IN praise of Elvis Costello, the thinking person's choice of rock idol

The Herald Scotland: Keith Bruce: 16th July 2016

There are few constants in life, as the fluctuating state of the administration of these fair isles might lately have been designed to illustrate, but my devotion to the work of Elvis Costello is one. From the first time I heard his music, probably played by John Peel on the wireless, certainly purchased on vinyl from his earliest releases, but most heart-grabbingly passionately since I first saw him play live with The Attractions – at the Satellite City club upstairs at Glasgow's legendary Apollo, a matter of yards from where I type this, on my father's birthday in 1978 – there has been no serious pretender to the crown of My Favourite Artist.

For a very long time this was a somewhat specialist taste. In the great musician-chewing machine of rock and pop, Costello's fortunes ebbed and waned. The early, sneering New Wave band leader rose to the top of the charts with Oliver's Army, a song few who bought it understood, but transformed into a chart-topper by the inspired Abba-pilfering of his keyboard player Steve Nieve, on the recording. Unlike many from the punk and post-punk era, however, Costello proved an insatiably curious and experimental musician, with a range that defied description, but – crucially – always sounds unmistakably like him. He plundered sixties soul in 1980, touring his Get Happy! album to forgotten dance halls like Dunfermline's Kinema and the Regal Suite in West Calder, and went to Nashville to record a country record, Almost Blue. He discovered classical music attending recitals by soprano Cecilia Bartoli and the Brodsky Quartet playing Shostakovich, and taught himself to read and write music so that he could productively collaborate with musicians with conservatoire – rather than pub-rock – training. An exhaustive list of Costello's collaborations would be a challenge to compile, but it would include successful songwriting partnerships with Paul McCartney, Burt Bacharach and Allen Toussaint, and recording with soprano Anne-Sofie von Otter, jazz guitarist Bill Frisell and James Burton, who played guitar for another Elvis, and the Metropole Orkest from the Netherlands and the London Symphony Orchestra. Without leaving Scotland it has been possible to see him perform in the company of the RSNO and the Brodsky Quartet as well as with a list of backing groups, in a duo with Naive and as a captivatingly charming solo singer and raconteur.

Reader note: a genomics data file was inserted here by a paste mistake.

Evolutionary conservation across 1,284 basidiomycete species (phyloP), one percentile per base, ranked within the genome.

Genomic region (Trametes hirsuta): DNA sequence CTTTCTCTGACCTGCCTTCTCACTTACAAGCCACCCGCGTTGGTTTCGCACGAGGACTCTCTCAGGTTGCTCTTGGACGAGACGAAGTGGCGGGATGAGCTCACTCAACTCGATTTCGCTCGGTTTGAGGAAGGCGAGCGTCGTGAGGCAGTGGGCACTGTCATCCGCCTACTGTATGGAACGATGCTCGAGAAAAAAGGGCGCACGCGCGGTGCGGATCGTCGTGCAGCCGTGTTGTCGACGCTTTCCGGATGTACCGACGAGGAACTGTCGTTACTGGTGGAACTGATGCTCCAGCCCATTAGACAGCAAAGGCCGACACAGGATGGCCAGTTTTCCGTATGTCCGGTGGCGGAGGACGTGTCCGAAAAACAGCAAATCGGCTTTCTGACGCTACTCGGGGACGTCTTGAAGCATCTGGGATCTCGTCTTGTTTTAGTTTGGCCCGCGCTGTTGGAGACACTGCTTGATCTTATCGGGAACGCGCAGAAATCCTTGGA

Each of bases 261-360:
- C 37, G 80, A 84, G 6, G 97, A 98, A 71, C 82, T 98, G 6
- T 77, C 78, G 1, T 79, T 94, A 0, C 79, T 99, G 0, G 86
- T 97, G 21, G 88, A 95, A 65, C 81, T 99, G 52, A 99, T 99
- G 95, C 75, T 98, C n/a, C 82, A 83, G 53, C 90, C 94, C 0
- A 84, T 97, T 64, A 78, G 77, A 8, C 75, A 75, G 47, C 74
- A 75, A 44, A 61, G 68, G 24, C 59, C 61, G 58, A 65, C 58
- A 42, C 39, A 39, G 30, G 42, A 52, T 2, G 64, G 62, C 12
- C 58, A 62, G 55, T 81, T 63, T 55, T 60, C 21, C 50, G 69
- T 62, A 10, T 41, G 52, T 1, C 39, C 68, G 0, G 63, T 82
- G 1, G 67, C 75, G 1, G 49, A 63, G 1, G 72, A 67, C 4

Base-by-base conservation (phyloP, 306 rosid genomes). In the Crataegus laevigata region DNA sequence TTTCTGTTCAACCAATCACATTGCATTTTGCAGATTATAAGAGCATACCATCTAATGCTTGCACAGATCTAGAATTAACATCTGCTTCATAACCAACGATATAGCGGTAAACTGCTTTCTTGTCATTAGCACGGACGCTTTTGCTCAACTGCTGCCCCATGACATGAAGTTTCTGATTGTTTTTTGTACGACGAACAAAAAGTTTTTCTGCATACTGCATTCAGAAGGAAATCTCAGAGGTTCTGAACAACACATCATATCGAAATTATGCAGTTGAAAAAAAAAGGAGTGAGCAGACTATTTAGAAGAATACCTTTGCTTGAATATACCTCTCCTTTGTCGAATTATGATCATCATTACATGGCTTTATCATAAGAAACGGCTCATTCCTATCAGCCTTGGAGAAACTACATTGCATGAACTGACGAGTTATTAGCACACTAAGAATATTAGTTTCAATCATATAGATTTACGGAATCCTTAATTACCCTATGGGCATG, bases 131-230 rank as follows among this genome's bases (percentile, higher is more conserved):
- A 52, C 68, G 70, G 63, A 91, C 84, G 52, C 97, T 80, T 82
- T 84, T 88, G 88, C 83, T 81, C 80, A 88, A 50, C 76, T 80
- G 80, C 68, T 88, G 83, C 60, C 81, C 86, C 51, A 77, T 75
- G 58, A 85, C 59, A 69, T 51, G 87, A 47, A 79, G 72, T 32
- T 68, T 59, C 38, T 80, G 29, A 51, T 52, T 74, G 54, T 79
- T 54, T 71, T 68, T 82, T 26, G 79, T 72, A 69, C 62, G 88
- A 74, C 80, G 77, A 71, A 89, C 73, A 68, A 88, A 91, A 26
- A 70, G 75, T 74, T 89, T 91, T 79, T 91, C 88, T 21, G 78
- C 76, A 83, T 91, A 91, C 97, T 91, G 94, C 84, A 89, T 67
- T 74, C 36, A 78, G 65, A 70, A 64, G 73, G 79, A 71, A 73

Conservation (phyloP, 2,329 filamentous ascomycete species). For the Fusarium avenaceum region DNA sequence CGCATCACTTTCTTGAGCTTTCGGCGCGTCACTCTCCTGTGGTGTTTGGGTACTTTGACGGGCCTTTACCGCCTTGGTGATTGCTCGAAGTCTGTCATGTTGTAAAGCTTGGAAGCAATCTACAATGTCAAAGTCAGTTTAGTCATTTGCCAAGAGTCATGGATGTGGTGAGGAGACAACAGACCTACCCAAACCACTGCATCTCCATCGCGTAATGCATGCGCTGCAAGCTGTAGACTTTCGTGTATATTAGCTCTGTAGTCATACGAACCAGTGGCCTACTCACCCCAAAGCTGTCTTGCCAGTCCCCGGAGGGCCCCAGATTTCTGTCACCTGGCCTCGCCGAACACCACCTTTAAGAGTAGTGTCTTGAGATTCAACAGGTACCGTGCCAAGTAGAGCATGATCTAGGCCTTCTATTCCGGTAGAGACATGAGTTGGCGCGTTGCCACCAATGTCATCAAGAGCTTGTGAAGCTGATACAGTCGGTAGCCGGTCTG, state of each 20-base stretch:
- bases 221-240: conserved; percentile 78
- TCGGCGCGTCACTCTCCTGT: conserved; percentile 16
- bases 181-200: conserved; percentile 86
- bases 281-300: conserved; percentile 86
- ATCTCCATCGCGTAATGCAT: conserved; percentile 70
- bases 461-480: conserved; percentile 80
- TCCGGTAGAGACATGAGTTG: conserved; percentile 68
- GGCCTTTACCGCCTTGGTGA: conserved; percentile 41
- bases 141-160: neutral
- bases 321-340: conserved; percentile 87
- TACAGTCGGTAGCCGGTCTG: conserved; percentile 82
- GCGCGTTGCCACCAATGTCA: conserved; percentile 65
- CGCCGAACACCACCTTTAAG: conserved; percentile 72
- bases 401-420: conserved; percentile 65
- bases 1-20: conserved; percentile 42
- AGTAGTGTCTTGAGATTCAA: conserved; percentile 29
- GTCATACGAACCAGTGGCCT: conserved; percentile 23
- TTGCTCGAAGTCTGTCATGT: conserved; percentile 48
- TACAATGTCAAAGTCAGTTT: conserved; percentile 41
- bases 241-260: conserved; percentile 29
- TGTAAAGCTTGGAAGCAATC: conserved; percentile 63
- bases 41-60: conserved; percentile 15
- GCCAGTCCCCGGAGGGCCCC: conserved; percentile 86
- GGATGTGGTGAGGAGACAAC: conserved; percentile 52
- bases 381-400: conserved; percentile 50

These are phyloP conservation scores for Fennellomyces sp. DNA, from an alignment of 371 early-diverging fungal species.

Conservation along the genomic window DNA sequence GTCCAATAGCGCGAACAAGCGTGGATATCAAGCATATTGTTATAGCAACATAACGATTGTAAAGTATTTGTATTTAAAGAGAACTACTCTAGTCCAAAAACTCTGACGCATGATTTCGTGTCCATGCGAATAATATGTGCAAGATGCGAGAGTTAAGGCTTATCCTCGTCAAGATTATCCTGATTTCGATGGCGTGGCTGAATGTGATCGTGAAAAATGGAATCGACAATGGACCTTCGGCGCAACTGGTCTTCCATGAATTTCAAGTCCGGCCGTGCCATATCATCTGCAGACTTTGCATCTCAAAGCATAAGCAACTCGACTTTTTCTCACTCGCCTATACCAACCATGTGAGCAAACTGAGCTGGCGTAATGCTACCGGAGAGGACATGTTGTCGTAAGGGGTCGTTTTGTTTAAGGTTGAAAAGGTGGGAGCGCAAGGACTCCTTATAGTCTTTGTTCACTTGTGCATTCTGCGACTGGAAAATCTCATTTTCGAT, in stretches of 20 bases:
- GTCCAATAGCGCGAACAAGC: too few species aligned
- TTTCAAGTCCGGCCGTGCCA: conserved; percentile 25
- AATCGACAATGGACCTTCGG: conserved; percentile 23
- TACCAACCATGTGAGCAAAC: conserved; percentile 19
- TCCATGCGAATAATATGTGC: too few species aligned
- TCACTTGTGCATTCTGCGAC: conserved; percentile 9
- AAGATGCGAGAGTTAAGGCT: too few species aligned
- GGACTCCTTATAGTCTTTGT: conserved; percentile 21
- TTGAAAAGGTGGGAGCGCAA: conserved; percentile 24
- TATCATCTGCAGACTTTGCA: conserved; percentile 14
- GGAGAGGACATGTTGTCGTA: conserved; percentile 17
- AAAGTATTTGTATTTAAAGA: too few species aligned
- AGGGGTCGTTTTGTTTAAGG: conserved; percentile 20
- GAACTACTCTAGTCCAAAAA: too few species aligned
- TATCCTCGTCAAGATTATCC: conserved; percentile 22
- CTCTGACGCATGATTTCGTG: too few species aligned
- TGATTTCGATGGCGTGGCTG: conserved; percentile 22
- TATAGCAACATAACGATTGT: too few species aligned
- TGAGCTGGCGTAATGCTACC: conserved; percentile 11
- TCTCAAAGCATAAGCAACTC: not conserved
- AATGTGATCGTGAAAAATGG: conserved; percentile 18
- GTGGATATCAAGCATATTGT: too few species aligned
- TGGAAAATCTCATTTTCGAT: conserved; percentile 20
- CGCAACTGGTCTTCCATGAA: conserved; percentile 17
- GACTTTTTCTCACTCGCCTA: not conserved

I could not have known, 40 years ago, that Costello would prove such a rewarding choice. My own musical interests have ranged far and wide but there is little of it that cannot boast a Costello interface somewhere, which is downright strange when you think of it. Even weirder is that I am far from alone. This week I saw him revisit the uncomplicated four-piece rock'n'roll set up of those early years in the ideal surroundings of Glasgow's Barrowland Ballroom. I did not know everyone there, but I knew a quite a few folk in the hall. I went with family (nephew's birthday this time – he was brought up in the faith) and met close friends and more casual acquaintances. I recognised others I did not have a chance to speak to. I don't know the guy who always shouts for Leon Payne's Psycho, but he was there. I felt part of a community as I rarely do at shows these days, but which was what persuaded me that going to gigs was a fine thing to do as a teenager.

There have been, and will be, many flashier performances to see this year, but few artists (and I include many much more famous names) will be able to draw on such a rewarding hinterland and astonishingly varied career. Elvis Costello is a remarkable chap and he can't come back to see us again soon enough.